8 Must-Know Trailer Towing Safety Tips
October 03, 2017
Towing a boat or a travel trailer to your favorite fishing spot doesn't have to be a white-knuckle, anxiety-producing experience. Like anything in the outdoors, the task is made easier with the right gear and well-practiced techniques.
From a gear perspective, today's pickup trucks are better equipped for towing than they ever have been, and no truck better reflects that evolution than the new 2018 Ford F-150.Â Ford's F-Series powertrains have benefitted from years of engineering development to make them both powerful and efficient. Chassis' have been refined, too, for strength, rigidity, and ride comfort, even with thousands of pounds hitched up. And today's onboard electronics not only provide entertainment over the long haul, they make the driving experience a lot more enjoyable, too.
Yet Ford will be the first to tell you that no electronic aid can take the place of a skilled, attentive driver. A safe and successful towing trip means the truck and driver work as a team. To help foster that teamwork, we've collected 8 useful tips for properly gearing up a new F-150 to maximize its towing ability and safety features.
Tip: The Right Tool for the Job
Ford offers the 2018 F-150 with a choice of four engine options - fiveÂ if you include the 3.0-liter Power Stroke V6 turbodiesel that will be available next spring, but it's the 3.5-liter EcoBoost V6 that earned the F-150 its best-in-class, 13,200-pound tow rating. That's because the EcoBoost, with its twin turbochargers and dual port and direct-injection technology, produces 470 pound-feet of torque1. And when you want to tug a laden trailer up a steep launch ramp or over a grade, it's the engine's torque that gets the job done.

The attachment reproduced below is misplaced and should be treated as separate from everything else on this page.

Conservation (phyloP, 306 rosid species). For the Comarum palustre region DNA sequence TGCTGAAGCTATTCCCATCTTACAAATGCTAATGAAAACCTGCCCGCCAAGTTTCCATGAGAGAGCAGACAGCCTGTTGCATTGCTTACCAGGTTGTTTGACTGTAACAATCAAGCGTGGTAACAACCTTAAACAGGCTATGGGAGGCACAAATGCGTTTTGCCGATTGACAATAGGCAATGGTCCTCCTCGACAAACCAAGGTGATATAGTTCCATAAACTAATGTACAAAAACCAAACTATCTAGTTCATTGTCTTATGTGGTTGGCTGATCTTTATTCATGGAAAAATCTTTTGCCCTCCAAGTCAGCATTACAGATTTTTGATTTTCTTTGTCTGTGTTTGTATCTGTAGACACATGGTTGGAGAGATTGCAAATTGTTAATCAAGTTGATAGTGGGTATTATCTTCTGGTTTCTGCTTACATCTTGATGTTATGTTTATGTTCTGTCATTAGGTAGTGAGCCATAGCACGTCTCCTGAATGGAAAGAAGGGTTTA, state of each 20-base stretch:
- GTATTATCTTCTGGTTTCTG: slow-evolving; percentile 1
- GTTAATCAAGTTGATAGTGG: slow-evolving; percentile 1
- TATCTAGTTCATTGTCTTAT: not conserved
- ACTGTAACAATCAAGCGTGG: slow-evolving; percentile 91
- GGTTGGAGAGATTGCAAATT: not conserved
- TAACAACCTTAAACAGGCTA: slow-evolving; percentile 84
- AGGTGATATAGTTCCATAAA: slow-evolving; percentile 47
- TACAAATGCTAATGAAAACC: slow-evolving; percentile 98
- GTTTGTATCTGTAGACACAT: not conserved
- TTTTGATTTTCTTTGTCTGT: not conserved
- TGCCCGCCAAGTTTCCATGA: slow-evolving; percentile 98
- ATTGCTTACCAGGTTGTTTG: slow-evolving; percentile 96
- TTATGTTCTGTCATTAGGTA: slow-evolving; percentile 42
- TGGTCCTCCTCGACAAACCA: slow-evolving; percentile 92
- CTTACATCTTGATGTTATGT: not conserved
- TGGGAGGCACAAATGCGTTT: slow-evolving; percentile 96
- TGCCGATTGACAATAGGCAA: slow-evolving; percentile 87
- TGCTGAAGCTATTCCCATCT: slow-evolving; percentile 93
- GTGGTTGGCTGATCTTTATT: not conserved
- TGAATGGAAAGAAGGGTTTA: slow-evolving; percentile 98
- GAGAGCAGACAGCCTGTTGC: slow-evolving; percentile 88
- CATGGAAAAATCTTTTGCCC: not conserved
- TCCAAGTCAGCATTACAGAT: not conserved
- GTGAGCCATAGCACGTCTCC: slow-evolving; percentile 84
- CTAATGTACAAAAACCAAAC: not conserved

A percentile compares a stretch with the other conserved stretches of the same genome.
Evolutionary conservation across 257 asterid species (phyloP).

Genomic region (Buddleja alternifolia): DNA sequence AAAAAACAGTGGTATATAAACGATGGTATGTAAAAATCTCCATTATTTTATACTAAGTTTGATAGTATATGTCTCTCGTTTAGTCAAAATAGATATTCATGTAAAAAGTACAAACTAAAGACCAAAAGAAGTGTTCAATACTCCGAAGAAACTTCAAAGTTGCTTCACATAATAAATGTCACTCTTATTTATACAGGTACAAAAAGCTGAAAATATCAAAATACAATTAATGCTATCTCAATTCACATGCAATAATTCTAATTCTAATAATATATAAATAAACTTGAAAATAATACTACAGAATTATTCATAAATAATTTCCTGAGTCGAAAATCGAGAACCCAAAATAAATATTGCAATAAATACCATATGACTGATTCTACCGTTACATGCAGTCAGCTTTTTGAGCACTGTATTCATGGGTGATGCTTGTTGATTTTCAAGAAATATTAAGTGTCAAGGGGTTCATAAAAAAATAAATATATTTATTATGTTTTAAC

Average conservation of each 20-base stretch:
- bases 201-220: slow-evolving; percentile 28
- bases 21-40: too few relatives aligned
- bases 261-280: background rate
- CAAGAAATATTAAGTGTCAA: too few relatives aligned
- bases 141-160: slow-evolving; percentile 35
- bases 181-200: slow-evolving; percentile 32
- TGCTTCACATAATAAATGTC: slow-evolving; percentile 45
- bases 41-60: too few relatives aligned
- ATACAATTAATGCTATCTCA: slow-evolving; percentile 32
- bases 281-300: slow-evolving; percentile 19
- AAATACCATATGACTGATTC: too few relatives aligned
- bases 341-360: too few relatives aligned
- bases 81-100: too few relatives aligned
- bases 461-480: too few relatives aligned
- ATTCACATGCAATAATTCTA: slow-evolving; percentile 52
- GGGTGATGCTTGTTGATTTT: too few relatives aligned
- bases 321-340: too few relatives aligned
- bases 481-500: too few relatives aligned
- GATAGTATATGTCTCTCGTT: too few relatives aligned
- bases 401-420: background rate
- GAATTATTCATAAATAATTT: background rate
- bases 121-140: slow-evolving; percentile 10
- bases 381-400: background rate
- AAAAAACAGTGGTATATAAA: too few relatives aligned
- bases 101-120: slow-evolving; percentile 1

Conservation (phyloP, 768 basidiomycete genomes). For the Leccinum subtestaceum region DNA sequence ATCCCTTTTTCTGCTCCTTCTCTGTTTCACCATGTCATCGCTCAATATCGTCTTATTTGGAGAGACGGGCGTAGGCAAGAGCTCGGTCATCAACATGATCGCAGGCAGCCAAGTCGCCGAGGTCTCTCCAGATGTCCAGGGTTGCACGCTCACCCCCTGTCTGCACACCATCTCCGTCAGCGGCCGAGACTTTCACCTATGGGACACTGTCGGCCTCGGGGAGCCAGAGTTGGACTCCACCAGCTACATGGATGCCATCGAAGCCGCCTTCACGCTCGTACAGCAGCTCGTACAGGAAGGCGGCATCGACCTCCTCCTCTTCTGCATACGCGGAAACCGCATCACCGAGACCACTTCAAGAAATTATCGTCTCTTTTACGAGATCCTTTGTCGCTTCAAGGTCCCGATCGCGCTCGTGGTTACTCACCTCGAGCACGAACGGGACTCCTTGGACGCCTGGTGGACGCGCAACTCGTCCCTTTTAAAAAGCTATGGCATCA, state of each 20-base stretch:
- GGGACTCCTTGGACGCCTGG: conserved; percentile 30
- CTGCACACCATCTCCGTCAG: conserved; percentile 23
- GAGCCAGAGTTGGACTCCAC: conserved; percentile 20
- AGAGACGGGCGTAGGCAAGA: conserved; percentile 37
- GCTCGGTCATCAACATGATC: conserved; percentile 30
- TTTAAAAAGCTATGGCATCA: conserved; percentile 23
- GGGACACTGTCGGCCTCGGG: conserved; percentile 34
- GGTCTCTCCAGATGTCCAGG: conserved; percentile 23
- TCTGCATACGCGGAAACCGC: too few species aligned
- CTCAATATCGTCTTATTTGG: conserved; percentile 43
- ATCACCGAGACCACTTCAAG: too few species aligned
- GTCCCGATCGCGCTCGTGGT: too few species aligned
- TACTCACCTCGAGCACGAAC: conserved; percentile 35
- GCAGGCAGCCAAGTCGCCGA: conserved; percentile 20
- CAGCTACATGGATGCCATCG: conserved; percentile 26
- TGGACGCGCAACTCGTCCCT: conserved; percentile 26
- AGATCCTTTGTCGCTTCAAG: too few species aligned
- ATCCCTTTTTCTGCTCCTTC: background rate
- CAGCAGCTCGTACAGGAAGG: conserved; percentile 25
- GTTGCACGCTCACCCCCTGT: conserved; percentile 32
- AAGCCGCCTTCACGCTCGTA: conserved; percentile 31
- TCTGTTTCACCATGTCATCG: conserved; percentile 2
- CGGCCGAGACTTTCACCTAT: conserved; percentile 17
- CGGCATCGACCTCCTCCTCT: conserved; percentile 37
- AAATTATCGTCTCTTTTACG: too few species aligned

Tip: Must-Have Accessories
To fully utilize the tow capacity available with the EcoBoost engine, make sure to check off the Max Trailer Tow Package on the F-150's order sheet. This equipment group includes a Class IV hitch receiver; integrated trailer brake controller (for trailers with electric brakes); upgraded front stabilizer bar; higher powered cooling fans and higher capacity radiator; 4-pin/7-pin wiring harness; the Smart Trailer Tow Connector,Â which alerts the driver to any connectivity or lighting issues; and Ford's class-exclusive Pro Trailer Backup Assist2 which allows the driver to control the direction of the trailer while backing up by using a mounted knob on the instrument panel.